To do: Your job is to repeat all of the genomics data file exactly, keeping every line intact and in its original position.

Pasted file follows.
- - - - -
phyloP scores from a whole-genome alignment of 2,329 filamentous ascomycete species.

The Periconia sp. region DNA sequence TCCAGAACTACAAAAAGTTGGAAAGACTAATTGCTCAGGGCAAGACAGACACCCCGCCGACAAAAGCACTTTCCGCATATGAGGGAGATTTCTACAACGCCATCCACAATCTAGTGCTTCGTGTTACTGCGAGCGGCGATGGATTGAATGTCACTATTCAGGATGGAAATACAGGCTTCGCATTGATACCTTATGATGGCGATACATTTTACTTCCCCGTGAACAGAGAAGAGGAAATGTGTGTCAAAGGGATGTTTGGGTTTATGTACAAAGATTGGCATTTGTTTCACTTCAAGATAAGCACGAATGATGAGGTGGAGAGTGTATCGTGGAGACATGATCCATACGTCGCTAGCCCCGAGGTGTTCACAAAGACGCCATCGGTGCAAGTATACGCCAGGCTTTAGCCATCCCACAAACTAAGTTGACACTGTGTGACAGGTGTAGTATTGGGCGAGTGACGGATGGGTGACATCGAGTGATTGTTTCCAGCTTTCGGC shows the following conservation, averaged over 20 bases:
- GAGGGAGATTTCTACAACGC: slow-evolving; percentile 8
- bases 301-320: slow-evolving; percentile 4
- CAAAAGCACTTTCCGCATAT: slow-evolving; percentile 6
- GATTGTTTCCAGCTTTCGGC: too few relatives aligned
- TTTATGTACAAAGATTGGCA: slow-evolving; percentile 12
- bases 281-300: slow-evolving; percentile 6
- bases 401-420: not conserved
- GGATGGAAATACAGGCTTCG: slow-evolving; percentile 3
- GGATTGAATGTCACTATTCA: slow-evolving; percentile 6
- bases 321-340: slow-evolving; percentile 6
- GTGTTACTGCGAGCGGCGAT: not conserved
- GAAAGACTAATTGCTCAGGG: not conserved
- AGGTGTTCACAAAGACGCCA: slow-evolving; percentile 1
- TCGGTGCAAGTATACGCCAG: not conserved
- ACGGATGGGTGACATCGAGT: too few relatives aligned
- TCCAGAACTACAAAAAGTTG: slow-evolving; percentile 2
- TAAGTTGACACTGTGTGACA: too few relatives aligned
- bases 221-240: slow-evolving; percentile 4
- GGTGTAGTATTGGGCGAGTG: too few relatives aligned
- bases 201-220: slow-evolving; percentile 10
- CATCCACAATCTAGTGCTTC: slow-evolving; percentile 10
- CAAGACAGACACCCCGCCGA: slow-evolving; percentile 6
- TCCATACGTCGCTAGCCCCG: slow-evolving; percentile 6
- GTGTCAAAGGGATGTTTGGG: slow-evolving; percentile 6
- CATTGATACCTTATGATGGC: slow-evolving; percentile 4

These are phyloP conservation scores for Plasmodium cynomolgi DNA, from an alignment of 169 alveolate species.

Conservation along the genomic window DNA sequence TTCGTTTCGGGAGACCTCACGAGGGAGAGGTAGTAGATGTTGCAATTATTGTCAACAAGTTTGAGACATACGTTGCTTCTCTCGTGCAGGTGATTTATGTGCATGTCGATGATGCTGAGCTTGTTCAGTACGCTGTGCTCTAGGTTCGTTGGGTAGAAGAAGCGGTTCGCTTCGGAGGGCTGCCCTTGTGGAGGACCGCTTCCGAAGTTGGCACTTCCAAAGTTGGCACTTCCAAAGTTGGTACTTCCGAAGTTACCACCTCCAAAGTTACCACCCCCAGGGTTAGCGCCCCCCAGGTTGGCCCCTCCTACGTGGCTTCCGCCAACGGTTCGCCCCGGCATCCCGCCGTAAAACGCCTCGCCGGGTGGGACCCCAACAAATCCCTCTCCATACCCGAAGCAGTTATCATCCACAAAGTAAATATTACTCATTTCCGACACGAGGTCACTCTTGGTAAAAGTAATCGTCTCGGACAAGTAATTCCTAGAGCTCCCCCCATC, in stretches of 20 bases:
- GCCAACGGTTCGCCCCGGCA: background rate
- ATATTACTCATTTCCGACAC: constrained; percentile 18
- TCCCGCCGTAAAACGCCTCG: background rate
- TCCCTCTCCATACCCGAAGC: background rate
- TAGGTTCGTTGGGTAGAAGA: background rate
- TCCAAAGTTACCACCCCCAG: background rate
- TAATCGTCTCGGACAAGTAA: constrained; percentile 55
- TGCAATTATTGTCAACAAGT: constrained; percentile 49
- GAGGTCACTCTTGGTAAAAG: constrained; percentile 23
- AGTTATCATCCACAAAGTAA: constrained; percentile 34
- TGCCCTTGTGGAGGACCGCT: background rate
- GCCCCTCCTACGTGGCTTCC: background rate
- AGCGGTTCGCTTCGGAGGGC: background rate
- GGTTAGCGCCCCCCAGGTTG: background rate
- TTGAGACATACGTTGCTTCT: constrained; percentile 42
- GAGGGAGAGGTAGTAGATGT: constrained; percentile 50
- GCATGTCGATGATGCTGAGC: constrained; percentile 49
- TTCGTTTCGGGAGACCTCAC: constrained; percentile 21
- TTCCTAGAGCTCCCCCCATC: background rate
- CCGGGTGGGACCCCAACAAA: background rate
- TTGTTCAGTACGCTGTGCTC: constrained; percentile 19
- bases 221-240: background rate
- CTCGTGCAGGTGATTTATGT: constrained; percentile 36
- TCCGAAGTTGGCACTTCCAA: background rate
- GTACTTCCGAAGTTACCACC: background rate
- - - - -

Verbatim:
phyloP scores from a whole-genome alignment of 2,329 filamentous ascomycete species.

The Periconia sp. region DNA sequence TCCAGAACTACAAAAAGTTGGAAAGACTAATTGCTCAGGGCAAGACAGACACCCCGCCGACAAAAGCACTTTCCGCATATGAGGGAGATTTCTACAACGCCATCCACAATCTAGTGCTTCGTGTTACTGCGAGCGGCGATGGATTGAATGTCACTATTCAGGATGGAAATACAGGCTTCGCATTGATACCTTATGATGGCGATACATTTTACTTCCCCGTGAACAGAGAAGAGGAAATGTGTGTCAAAGGGATGTTTGGGTTTATGTACAAAGATTGGCATTTGTTTCACTTCAAGATAAGCACGAATGATGAGGTGGAGAGTGTATCGTGGAGACATGATCCATACGTCGCTAGCCCCGAGGTGTTCACAAAGACGCCATCGGTGCAAGTATACGCCAGGCTTTAGCCATCCCACAAACTAAGTTGACACTGTGTGACAGGTGTAGTATTGGGCGAGTGACGGATGGGTGACATCGAGTGATTGTTTCCAGCTTTCGGC shows the following conservation, averaged over 20 bases:
- GAGGGAGATTTCTACAACGC: slow-evolving; percentile 8
- bases 301-320: slow-evolving; percentile 4
- CAAAAGCACTTTCCGCATAT: slow-evolving; percentile 6
- GATTGTTTCCAGCTTTCGGC: too few relatives aligned
- TTTATGTACAAAGATTGGCA: slow-evolving; percentile 12
- bases 281-300: slow-evolving; percentile 6
- bases 401-420: not conserved
- GGATGGAAATACAGGCTTCG: slow-evolving; percentile 3
- GGATTGAATGTCACTATTCA: slow-evolving; percentile 6
- bases 321-340: slow-evolving; percentile 6
- GTGTTACTGCGAGCGGCGAT: not conserved
- GAAAGACTAATTGCTCAGGG: not conserved
- AGGTGTTCACAAAGACGCCA: slow-evolving; percentile 1
- TCGGTGCAAGTATACGCCAG: not conserved
- ACGGATGGGTGACATCGAGT: too few relatives aligned
- TCCAGAACTACAAAAAGTTG: slow-evolving; percentile 2
- TAAGTTGACACTGTGTGACA: too few relatives aligned
- bases 221-240: slow-evolving; percentile 4
- GGTGTAGTATTGGGCGAGTG: too few relatives aligned
- bases 201-220: slow-evolving; percentile 10
- CATCCACAATCTAGTGCTTC: slow-evolving; percentile 10
- CAAGACAGACACCCCGCCGA: slow-evolving; percentile 6
- TCCATACGTCGCTAGCCCCG: slow-evolving; percentile 6
- GTGTCAAAGGGATGTTTGGG: slow-evolving; percentile 6
- CATTGATACCTTATGATGGC: slow-evolving; percentile 4

These are phyloP conservation scores for Plasmodium cynomolgi DNA, from an alignment of 169 alveolate species.

Conservation along the genomic window DNA sequence TTCGTTTCGGGAGACCTCACGAGGGAGAGGTAGTAGATGTTGCAATTATTGTCAACAAGTTTGAGACATACGTTGCTTCTCTCGTGCAGGTGATTTATGTGCATGTCGATGATGCTGAGCTTGTTCAGTACGCTGTGCTCTAGGTTCGTTGGGTAGAAGAAGCGGTTCGCTTCGGAGGGCTGCCCTTGTGGAGGACCGCTTCCGAAGTTGGCACTTCCAAAGTTGGCACTTCCAAAGTTGGTACTTCCGAAGTTACCACCTCCAAAGTTACCACCCCCAGGGTTAGCGCCCCCCAGGTTGGCCCCTCCTACGTGGCTTCCGCCAACGGTTCGCCCCGGCATCCCGCCGTAAAACGCCTCGCCGGGTGGGACCCCAACAAATCCCTCTCCATACCCGAAGCAGTTATCATCCACAAAGTAAATATTACTCATTTCCGACACGAGGTCACTCTTGGTAAAAGTAATCGTCTCGGACAAGTAATTCCTAGAGCTCCCCCCATC, in stretches of 20 bases:
- GCCAACGGTTCGCCCCGGCA: background rate
- ATATTACTCATTTCCGACAC: constrained; percentile 18
- TCCCGCCGTAAAACGCCTCG: background rate
- TCCCTCTCCATACCCGAAGC: background rate
- TAGGTTCGTTGGGTAGAAGA: background rate
- TCCAAAGTTACCACCCCCAG: background rate
- TAATCGTCTCGGACAAGTAA: constrained; percentile 55
- TGCAATTATTGTCAACAAGT: constrained; percentile 49
- GAGGTCACTCTTGGTAAAAG: constrained; percentile 23
- AGTTATCATCCACAAAGTAA: constrained; percentile 34
- TGCCCTTGTGGAGGACCGCT: background rate
- GCCCCTCCTACGTGGCTTCC: background rate
- AGCGGTTCGCTTCGGAGGGC: background rate
- GGTTAGCGCCCCCCAGGTTG: background rate
- TTGAGACATACGTTGCTTCT: constrained; percentile 42
- GAGGGAGAGGTAGTAGATGT: constrained; percentile 50
- GCATGTCGATGATGCTGAGC: constrained; percentile 49
- TTCGTTTCGGGAGACCTCAC: constrained; percentile 21
- TTCCTAGAGCTCCCCCCATC: background rate
- CCGGGTGGGACCCCAACAAA: background rate
- TTGTTCAGTACGCTGTGCTC: constrained; percentile 19
- bases 221-240: background rate
- CTCGTGCAGGTGATTTATGT: constrained; percentile 36
- TCCGAAGTTGGCACTTCCAA: background rate
- GTACTTCCGAAGTTACCACC: background rate